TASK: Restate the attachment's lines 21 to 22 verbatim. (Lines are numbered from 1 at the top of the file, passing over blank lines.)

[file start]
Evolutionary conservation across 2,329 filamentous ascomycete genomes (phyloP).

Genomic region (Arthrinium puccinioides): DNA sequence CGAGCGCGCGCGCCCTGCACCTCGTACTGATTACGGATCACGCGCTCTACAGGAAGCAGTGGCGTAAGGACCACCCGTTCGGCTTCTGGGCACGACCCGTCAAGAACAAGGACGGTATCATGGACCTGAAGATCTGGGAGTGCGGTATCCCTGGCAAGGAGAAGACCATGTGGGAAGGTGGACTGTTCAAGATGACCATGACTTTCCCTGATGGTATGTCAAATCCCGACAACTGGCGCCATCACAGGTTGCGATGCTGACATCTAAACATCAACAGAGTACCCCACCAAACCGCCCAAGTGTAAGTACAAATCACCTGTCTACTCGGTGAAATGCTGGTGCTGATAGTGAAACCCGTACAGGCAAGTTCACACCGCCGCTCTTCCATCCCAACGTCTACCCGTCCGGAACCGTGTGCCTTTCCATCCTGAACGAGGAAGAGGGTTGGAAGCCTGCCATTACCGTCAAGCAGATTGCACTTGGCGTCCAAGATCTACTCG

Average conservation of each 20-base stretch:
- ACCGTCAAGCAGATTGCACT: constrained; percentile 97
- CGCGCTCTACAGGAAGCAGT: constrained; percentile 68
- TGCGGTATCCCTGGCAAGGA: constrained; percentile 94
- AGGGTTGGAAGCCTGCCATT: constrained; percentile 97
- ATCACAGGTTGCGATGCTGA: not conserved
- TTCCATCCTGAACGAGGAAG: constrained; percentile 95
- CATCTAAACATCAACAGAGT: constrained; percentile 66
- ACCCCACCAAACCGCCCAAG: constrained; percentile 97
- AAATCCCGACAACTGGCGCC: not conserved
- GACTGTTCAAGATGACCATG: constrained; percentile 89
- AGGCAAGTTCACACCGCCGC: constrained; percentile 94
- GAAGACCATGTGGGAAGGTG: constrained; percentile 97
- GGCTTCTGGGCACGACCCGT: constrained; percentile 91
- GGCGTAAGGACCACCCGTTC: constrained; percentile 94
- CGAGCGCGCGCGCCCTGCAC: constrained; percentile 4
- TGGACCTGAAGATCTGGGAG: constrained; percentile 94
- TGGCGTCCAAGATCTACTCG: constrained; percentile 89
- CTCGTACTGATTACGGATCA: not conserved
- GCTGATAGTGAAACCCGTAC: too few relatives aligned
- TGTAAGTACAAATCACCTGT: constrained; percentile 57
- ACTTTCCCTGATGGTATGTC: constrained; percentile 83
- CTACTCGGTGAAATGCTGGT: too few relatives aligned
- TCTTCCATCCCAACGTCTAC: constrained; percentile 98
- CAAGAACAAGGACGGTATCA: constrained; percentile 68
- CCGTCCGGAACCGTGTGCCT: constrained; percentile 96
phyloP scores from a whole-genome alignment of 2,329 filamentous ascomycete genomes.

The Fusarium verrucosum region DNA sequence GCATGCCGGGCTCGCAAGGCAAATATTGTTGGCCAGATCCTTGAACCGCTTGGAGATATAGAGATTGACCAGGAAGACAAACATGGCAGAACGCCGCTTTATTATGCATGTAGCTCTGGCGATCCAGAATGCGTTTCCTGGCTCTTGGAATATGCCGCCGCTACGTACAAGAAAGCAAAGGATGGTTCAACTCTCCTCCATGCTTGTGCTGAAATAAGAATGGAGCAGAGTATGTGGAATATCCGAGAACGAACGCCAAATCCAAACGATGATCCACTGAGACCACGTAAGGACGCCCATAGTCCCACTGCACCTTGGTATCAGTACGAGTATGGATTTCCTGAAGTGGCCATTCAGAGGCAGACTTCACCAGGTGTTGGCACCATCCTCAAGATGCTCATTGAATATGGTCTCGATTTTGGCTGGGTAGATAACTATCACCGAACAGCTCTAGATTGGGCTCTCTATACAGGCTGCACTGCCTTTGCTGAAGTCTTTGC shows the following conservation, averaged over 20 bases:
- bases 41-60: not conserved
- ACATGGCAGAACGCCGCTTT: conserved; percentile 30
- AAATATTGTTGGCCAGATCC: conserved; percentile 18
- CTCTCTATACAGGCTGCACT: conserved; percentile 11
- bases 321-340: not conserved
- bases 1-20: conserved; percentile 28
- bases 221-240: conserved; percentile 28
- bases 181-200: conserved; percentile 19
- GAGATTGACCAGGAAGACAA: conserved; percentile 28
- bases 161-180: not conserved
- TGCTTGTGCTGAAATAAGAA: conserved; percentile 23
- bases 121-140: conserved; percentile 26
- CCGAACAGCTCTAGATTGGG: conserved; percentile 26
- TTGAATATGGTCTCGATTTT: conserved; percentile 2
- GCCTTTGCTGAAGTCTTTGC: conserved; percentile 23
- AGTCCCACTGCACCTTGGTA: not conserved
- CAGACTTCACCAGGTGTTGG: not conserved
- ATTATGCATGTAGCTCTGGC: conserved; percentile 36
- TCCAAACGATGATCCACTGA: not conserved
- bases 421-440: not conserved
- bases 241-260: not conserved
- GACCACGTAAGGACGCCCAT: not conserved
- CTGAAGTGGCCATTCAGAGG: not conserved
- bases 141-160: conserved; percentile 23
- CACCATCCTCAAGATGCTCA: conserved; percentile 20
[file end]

- CTCGTACTGATTACGGATCA: not conserved
- GCTGATAGTGAAACCCGTAC: too few relatives aligned